Student Satisfaction with and Perceptions of Relationship Development in Counselor Education Videoconferencing Courses

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Date

2006-12-04

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Publisher

Virginia Tech

Abstract

Personal interaction and proximity have been the cornerstones for relationship development in counselor education for decades. However, these concepts are opposed by the physical distance and lack of proximity inherent in a distance classroom environment. As the use of distance education increases in higher education, counselor educators must ensure that quality teaching and learning is maintained in the distance classroom. The purpose of this study was to explore student perceptions of counselor education courses taught at a distance using video teleconferencing (VTC); specifically, student satisfaction with course delivery and relationship development in the VTC environment was the focus of the study. Research questions included the following:

1.To what extent are counselor education students satisfied with graduate counseling classes delivered via videoconferencing? Specifically, student satisfaction with: a. the instructor characteristics, b. the technological characteristics, and c. the course management characteristics of the class?

  1. What are counselor education students' perceptions of teacher/student relationship development in the VTC classroom environment?

  2. What is the relationship between student satisfaction and relationship development when counselor education courses are taught via VTC?

Responses from 43 Virginia Tech master's and doctoral level students who participated in VTC Counselor Education courses between 1998 and 2006 were used to explore student satisfaction and instructor/student relationship development in the VTC class environment. The Barrett-Lennard Relationship Inventory © (BLRI; Barrett-Lennard, 1962) and the Telecourse Evaluation Questionnaire (TEQ; Biner, 1993) were the instruments used to create an on-line questionnaire. Participants reported highly positive feelings about the instructor/student relationship (M = 4.1) and perceived that relationship to be honest, direct, sincere, and open. Student satisfaction and relationship development in the VTC class environment were found to be related to one another (r = .48) However, the technology used to deliver VTC courses was not found to be related to students' feelings about their instructor or to their ability to build a relationship with the instructor. Reliability scores in this study were comparable to published scores for these instruments.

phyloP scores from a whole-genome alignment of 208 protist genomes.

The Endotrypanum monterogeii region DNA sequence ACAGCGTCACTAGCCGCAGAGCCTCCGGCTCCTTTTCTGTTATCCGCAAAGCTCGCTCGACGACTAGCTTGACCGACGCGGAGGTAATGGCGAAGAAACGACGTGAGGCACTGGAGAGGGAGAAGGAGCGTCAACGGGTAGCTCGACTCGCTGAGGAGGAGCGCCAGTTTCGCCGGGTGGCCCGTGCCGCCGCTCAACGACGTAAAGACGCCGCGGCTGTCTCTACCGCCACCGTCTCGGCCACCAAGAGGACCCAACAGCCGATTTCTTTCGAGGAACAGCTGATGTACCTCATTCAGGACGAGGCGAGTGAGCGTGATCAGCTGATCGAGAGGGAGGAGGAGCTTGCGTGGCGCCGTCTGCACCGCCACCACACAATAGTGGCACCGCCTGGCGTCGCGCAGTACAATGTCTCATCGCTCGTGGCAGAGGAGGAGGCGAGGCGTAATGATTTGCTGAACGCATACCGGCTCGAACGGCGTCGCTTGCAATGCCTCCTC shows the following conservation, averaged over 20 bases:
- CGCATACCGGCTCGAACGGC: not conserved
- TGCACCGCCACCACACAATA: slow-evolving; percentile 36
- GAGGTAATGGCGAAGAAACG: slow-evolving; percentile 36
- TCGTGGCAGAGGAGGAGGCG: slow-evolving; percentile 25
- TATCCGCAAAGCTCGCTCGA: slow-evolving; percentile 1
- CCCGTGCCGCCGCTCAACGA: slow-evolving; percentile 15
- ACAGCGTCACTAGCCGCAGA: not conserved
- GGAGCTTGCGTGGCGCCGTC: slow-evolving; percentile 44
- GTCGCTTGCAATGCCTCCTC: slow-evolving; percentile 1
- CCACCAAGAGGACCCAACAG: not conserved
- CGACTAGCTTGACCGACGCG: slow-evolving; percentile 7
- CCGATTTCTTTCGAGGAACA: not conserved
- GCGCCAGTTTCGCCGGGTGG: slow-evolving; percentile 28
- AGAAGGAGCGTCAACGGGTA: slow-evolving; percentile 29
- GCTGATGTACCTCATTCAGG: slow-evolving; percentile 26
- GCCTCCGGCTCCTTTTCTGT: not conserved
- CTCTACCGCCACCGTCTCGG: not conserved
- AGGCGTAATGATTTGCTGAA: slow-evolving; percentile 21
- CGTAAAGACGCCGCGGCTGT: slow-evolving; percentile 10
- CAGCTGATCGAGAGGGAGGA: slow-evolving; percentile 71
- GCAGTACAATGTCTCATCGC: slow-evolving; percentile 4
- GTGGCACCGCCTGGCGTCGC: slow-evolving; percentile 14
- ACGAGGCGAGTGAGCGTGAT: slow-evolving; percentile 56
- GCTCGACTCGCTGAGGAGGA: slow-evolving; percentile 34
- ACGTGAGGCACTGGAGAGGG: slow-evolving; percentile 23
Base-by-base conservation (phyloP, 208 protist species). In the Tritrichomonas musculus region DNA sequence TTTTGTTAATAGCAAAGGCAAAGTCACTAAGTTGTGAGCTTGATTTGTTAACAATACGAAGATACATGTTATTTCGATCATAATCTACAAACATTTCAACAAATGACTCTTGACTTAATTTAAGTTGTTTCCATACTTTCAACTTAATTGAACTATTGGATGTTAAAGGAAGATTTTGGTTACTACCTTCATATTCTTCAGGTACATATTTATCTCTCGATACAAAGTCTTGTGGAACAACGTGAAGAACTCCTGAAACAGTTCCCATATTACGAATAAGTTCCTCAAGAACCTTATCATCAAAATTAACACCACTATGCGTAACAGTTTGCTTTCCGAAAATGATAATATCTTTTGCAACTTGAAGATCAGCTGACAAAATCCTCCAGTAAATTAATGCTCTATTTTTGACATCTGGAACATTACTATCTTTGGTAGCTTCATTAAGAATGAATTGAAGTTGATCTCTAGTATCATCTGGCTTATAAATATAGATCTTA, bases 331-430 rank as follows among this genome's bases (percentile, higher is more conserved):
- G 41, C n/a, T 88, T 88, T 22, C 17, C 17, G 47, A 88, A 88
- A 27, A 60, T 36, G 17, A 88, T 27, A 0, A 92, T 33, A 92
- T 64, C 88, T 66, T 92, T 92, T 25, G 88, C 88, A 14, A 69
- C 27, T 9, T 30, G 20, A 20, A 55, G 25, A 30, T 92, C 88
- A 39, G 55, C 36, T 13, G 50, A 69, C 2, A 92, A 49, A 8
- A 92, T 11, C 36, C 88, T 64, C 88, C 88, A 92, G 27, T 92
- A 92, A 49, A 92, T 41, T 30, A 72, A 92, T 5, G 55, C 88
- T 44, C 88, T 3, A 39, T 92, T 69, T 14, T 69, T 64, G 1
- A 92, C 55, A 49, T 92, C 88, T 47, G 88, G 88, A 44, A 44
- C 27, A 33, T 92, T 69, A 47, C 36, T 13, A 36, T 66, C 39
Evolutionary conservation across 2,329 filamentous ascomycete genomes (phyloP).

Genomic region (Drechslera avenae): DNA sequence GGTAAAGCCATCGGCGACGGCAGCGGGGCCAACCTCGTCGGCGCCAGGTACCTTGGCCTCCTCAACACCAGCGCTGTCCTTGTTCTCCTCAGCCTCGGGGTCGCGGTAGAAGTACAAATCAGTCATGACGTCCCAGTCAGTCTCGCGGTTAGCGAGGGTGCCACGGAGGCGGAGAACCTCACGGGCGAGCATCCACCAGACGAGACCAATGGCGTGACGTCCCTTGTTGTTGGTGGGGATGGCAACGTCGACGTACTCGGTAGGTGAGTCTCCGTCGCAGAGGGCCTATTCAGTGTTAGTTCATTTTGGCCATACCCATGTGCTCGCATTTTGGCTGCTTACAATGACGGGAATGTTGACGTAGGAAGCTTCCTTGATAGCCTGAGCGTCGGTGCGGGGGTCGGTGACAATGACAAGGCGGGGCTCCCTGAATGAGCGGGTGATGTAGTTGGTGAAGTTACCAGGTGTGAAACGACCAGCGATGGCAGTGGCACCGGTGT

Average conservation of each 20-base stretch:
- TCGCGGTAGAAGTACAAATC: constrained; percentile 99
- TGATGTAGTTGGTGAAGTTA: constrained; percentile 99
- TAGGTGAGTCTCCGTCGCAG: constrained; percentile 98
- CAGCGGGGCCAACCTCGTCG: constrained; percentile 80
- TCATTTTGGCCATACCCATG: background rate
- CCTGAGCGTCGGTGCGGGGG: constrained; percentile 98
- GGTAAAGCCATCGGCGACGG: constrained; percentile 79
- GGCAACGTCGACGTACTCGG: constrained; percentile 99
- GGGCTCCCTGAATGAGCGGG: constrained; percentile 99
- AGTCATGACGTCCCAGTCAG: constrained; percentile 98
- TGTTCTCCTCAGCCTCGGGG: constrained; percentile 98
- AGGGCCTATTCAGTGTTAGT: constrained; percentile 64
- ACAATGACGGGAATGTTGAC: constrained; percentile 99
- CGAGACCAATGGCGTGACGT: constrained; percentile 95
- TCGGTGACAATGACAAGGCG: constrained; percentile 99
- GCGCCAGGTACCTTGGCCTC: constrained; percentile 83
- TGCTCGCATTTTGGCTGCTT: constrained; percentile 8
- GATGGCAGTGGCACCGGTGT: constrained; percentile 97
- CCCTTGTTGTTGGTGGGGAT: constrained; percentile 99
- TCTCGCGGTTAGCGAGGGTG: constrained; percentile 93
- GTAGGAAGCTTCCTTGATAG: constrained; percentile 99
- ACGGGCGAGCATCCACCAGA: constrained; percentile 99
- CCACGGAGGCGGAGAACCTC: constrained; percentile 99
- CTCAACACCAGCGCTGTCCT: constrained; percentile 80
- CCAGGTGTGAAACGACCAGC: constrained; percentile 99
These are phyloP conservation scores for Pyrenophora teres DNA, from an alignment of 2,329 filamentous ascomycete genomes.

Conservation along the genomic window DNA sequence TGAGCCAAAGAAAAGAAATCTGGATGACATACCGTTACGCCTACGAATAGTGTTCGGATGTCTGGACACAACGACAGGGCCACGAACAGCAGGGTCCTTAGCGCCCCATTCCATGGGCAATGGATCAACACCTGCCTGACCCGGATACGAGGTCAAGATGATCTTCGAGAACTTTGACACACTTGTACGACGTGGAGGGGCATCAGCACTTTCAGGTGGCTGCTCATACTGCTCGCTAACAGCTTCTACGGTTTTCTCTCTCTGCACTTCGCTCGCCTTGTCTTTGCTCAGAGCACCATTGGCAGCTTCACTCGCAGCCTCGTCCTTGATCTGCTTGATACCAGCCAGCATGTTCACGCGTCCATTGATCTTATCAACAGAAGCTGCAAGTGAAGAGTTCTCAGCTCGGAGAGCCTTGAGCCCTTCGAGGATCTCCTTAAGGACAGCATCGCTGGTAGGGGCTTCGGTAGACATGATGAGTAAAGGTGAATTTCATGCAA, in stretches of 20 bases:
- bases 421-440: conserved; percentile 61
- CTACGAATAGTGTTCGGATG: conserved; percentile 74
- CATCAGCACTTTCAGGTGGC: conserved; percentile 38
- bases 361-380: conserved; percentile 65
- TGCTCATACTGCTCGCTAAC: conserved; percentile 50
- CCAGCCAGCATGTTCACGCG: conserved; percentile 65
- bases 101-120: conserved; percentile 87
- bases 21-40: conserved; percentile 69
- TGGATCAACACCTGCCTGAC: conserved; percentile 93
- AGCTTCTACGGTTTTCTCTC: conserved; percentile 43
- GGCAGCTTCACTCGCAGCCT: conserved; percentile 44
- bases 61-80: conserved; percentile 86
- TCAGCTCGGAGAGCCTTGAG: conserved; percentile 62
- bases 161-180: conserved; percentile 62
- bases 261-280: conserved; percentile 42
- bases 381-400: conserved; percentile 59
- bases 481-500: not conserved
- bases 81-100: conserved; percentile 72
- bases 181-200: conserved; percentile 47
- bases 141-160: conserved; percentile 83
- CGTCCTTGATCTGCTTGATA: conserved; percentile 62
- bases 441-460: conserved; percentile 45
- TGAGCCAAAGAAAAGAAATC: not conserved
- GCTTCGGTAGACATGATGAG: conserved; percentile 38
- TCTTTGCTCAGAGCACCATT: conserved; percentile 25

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Keywords

Counselor Education, Relationship Development, Student Satisfaction, Videoconferencing

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